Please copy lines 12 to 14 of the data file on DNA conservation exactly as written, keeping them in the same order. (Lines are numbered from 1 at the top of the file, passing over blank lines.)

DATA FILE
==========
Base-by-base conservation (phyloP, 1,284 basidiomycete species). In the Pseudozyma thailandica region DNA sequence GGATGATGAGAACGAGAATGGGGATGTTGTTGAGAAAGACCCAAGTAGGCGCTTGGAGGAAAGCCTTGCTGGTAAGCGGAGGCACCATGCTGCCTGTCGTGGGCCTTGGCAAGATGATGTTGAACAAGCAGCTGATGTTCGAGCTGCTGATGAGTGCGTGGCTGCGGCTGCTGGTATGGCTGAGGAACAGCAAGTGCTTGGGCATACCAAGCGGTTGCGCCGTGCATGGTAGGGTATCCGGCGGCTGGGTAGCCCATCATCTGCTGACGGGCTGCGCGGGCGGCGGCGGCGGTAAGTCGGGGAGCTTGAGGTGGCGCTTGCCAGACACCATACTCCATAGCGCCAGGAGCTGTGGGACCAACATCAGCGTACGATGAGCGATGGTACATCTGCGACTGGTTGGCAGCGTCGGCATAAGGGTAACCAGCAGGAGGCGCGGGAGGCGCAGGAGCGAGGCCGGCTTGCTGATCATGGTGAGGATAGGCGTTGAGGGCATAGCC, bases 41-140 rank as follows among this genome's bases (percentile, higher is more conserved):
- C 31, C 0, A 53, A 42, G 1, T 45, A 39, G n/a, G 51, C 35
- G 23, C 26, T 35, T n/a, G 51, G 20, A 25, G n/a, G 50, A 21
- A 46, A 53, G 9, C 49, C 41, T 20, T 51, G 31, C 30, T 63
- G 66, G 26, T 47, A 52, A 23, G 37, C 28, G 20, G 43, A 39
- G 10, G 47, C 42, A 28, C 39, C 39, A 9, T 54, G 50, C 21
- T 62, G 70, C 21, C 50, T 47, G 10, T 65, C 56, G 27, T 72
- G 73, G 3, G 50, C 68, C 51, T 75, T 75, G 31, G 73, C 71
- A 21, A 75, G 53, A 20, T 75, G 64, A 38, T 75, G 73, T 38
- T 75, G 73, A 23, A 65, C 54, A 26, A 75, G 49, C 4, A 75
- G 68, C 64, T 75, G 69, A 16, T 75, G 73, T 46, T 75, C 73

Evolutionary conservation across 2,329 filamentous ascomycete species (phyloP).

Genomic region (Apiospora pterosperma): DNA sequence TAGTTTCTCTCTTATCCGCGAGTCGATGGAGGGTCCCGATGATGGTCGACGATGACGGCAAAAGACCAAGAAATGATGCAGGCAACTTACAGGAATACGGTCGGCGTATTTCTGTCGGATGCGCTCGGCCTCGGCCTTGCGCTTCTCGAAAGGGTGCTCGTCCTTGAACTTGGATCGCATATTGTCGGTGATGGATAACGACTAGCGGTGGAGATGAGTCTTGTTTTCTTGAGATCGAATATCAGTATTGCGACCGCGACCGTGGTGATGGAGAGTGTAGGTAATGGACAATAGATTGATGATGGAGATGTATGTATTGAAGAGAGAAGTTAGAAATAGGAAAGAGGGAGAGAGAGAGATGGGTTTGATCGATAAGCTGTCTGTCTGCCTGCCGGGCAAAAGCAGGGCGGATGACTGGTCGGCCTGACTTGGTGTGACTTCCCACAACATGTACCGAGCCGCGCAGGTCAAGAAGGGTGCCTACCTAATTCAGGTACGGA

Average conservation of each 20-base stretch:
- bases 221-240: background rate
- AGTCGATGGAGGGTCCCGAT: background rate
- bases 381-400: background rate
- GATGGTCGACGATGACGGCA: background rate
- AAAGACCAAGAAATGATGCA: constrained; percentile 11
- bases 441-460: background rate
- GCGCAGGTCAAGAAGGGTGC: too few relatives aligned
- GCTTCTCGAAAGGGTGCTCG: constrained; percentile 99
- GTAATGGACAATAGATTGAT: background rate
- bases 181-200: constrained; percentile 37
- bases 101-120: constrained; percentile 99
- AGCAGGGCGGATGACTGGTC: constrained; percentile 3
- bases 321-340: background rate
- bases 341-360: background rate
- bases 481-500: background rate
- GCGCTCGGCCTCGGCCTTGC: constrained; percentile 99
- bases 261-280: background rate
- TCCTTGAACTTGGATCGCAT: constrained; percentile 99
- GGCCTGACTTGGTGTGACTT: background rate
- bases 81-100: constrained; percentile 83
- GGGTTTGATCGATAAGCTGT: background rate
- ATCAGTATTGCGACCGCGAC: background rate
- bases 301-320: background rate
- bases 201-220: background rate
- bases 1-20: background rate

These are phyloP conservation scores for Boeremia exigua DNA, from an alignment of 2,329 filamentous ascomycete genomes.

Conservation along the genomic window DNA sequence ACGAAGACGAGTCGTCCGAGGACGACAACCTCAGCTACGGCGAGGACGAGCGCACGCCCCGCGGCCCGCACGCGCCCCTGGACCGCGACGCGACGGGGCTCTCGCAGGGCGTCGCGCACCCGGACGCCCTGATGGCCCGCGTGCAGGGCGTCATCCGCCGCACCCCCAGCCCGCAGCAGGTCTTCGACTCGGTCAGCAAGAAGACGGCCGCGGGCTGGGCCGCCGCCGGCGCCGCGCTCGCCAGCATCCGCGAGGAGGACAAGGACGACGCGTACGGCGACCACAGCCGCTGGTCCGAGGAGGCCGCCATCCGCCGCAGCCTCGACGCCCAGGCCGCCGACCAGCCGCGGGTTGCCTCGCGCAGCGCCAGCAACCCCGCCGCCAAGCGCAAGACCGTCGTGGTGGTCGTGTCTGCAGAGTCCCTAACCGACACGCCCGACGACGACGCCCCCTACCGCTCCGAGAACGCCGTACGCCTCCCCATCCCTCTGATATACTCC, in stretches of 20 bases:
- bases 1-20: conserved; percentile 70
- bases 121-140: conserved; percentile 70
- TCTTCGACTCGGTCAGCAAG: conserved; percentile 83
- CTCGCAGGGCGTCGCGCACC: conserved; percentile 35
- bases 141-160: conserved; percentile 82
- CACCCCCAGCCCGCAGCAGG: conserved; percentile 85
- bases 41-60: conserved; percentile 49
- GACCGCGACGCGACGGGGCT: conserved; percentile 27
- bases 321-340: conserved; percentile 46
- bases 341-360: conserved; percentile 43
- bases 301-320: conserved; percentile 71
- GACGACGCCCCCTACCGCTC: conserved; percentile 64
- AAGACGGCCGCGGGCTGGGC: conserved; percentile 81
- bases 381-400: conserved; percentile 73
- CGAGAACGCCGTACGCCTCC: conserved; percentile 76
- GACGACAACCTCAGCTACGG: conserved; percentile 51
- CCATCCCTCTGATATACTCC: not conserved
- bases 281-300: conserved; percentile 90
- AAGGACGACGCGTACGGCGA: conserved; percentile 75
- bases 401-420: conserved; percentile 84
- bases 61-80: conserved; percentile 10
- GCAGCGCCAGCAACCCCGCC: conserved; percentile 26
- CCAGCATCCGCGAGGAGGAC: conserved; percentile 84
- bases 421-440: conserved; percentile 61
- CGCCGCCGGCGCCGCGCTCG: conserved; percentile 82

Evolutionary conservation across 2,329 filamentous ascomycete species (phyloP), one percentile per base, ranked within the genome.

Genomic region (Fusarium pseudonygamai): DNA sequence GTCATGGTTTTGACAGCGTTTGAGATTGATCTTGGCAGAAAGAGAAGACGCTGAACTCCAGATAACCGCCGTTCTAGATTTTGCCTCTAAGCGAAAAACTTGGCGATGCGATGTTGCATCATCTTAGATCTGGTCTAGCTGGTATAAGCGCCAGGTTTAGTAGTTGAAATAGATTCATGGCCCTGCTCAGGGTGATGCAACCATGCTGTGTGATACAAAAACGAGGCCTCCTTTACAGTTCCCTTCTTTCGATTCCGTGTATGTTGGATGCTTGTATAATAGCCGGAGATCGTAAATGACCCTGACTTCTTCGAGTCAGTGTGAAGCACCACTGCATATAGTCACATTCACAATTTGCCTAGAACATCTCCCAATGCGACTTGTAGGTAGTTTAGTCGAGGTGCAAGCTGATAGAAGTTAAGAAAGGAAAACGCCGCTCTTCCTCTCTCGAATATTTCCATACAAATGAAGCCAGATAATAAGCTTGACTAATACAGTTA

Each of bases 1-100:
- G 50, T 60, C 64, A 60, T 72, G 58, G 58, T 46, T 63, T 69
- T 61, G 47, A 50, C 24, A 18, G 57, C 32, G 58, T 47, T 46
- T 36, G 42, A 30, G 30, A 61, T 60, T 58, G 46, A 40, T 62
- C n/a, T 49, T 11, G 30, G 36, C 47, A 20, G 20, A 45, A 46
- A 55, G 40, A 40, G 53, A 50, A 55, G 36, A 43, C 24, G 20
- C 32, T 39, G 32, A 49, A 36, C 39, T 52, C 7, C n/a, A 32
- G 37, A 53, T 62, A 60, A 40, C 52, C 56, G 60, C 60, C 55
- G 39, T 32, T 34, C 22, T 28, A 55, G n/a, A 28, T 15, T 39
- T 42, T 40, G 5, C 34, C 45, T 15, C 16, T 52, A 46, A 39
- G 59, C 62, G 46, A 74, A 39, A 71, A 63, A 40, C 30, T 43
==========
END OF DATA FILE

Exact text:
Evolutionary conservation across 2,329 filamentous ascomycete species (phyloP).

Genomic region (Apiospora pterosperma): DNA sequence TAGTTTCTCTCTTATCCGCGAGTCGATGGAGGGTCCCGATGATGGTCGACGATGACGGCAAAAGACCAAGAAATGATGCAGGCAACTTACAGGAATACGGTCGGCGTATTTCTGTCGGATGCGCTCGGCCTCGGCCTTGCGCTTCTCGAAAGGGTGCTCGTCCTTGAACTTGGATCGCATATTGTCGGTGATGGATAACGACTAGCGGTGGAGATGAGTCTTGTTTTCTTGAGATCGAATATCAGTATTGCGACCGCGACCGTGGTGATGGAGAGTGTAGGTAATGGACAATAGATTGATGATGGAGATGTATGTATTGAAGAGAGAAGTTAGAAATAGGAAAGAGGGAGAGAGAGAGATGGGTTTGATCGATAAGCTGTCTGTCTGCCTGCCGGGCAAAAGCAGGGCGGATGACTGGTCGGCCTGACTTGGTGTGACTTCCCACAACATGTACCGAGCCGCGCAGGTCAAGAAGGGTGCCTACCTAATTCAGGTACGGA

Average conservation of each 20-base stretch: